Changes in Risk Variables of Metabolic Syndrome Since Childhood in Pre-Diabetic and Type 2 Diabetic Subjects

The Bogalusa Heart Study

  1. Quoc Manh Nguyen, MD, MPH,
  2. Sathanur R. Srinivasan, PHD,
  3. Ji-Hua Xu, MD, PHD,
  4. Wei Chen, MD, PHD and
  5. Gerald S. Berenson, MD
  1. From the Tulane Center for Cardiovascular Health, Tulane University Health Sciences Center, New Orleans, Louisiana
  1. Corresponding author: Gerald S. Berenson, berenson{at}tulane.edu

Abstract

OBJECTIVE—That type 2 diabetes is associated with the metabolic syndrome is known. However, information is lacking regarding the long-term and adverse changes of metabolic syndrome variables in the development of type 2 diabetes from childhood to adulthood.

RESEARCH DESIGN AND METHODS—Observations were examined, retrospectively, in a community-based cohort of normoglycemic (n = 1,838), pre-diabetic (n = 90), and type 2 diabetic (n = 60) subjects followed serially for cardiovascular risk factors during childhood (4–11 years), adolescence (12–18 years), and adulthood (19–44 years).

RESULTS—Diabetic subjects versus normoglycemic subjects had significantly higher levels of subscapular skinfold, BMI, triglycerides, glucose, insulin, and homeostasis model assessment of insulin resistance and lower levels of HDL cholesterol beginning in childhood and higher levels of mean arterial pressure (MAP) in adolescence and adulthood. In a multivariate model including BMI, MAP, HDL cholesterol, LDL cholesterol, triglycerides, glucose, and insulin, adjusted for age, age2, race, sex, and race × sex interaction, adverse changes in glucose and LDL cholesterol were independently associated with pre-diabetic subjects, whereas adverse changes in BMI, glucose, and HDL cholesterol were associated with diabetic subjects. As young adults, pre-diabetic and diabetic groups displayed a significantly higher prevalence of obesity, hypertension, dyslipidemia, hyperinsulinemia, and metabolic syndrome.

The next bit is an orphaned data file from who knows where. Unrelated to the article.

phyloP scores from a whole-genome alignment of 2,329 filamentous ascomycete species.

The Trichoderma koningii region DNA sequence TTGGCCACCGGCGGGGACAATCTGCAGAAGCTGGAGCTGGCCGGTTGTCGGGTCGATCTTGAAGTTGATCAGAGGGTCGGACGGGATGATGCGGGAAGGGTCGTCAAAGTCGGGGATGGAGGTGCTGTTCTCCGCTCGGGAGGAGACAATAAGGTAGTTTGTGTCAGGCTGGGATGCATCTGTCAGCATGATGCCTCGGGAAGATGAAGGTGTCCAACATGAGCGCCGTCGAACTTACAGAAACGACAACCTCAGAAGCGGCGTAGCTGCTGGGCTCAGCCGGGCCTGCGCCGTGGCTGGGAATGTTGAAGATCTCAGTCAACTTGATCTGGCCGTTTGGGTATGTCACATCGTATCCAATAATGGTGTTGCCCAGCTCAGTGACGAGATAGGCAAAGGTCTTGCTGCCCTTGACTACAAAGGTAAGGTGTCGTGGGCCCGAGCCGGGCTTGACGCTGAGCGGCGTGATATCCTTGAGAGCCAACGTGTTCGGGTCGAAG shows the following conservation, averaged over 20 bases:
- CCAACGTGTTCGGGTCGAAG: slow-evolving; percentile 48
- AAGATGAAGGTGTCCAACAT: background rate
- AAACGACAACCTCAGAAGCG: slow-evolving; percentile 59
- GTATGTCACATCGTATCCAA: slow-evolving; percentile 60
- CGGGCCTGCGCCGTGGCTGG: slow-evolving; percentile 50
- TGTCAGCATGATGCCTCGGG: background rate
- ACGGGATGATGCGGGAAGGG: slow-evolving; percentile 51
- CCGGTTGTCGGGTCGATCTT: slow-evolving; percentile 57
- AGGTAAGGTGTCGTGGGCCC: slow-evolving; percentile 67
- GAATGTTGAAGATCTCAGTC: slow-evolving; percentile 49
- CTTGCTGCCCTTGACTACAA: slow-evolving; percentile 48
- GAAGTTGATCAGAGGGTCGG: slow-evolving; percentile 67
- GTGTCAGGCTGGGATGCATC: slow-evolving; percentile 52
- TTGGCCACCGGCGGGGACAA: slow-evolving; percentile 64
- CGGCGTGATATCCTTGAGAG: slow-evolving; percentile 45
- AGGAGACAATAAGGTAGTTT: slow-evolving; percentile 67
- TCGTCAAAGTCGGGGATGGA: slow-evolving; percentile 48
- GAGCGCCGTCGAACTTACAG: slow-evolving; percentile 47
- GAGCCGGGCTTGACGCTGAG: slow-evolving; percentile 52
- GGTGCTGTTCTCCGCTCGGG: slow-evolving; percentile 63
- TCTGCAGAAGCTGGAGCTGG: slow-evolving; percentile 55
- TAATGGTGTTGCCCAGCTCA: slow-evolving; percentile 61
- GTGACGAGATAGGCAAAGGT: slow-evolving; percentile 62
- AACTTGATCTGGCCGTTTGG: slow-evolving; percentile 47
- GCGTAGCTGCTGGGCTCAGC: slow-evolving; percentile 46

CONCLUSIONS—These findings indicate that adverse levels of risk variables of metabolic syndrome, adiposity, and measures of glucose homeostasis accelerating since childhood characterize the early natural history of type 2 diabetes and underscore the importance of early prevention and intervention on risk factors beginning in childhood.

More than 19 million people have type 2 diabetes and another 54 million individuals show impaired fasting glucose as adults, which may represent a pre-diabetic state (1). This carbohydrate-insulin imbalance becomes one of the most common causes of death in the U.S. (2). It is also widely recognized that type 2 diabetes increases the risk for cardiovascular morbidity and premature death (3). On the basis of the progressive global epidemic of obesity, it is expected that the worldwide prevalence of type 2 diabetes will rise by 50% to >360 million people over the next 30 years (4). Because a much larger population can be classified as pre-diabetic, the additional risk of cardiovascular mortality becomes enormous (5).

As for type 2 diabetes, the pathogenesis of pre-diabetes is linked to a relative insulin deficiency and/or tissue insulin resistance associated with elevated blood glucose levels, despite secondary hyperinsulinemia (6). According to the classification of the American Diabetes Association (7), pre-diabetes and type 2 diabetes represent the two categories of impaired glucose regulation and are associated with a constellation of disorders characteristic of the metabolic syndrome (8,9). However, most studies have been performed on single, baseline measurements at middle and older ages (10,11). Information is lacking on long-term, longitudinal, and progressive changes of the risk variables of the metabolic syndrome from childhood to younger adulthood. This study observed changes over a 21-year period beginning in childhood.

RESEARCH DESIGN AND METHODS—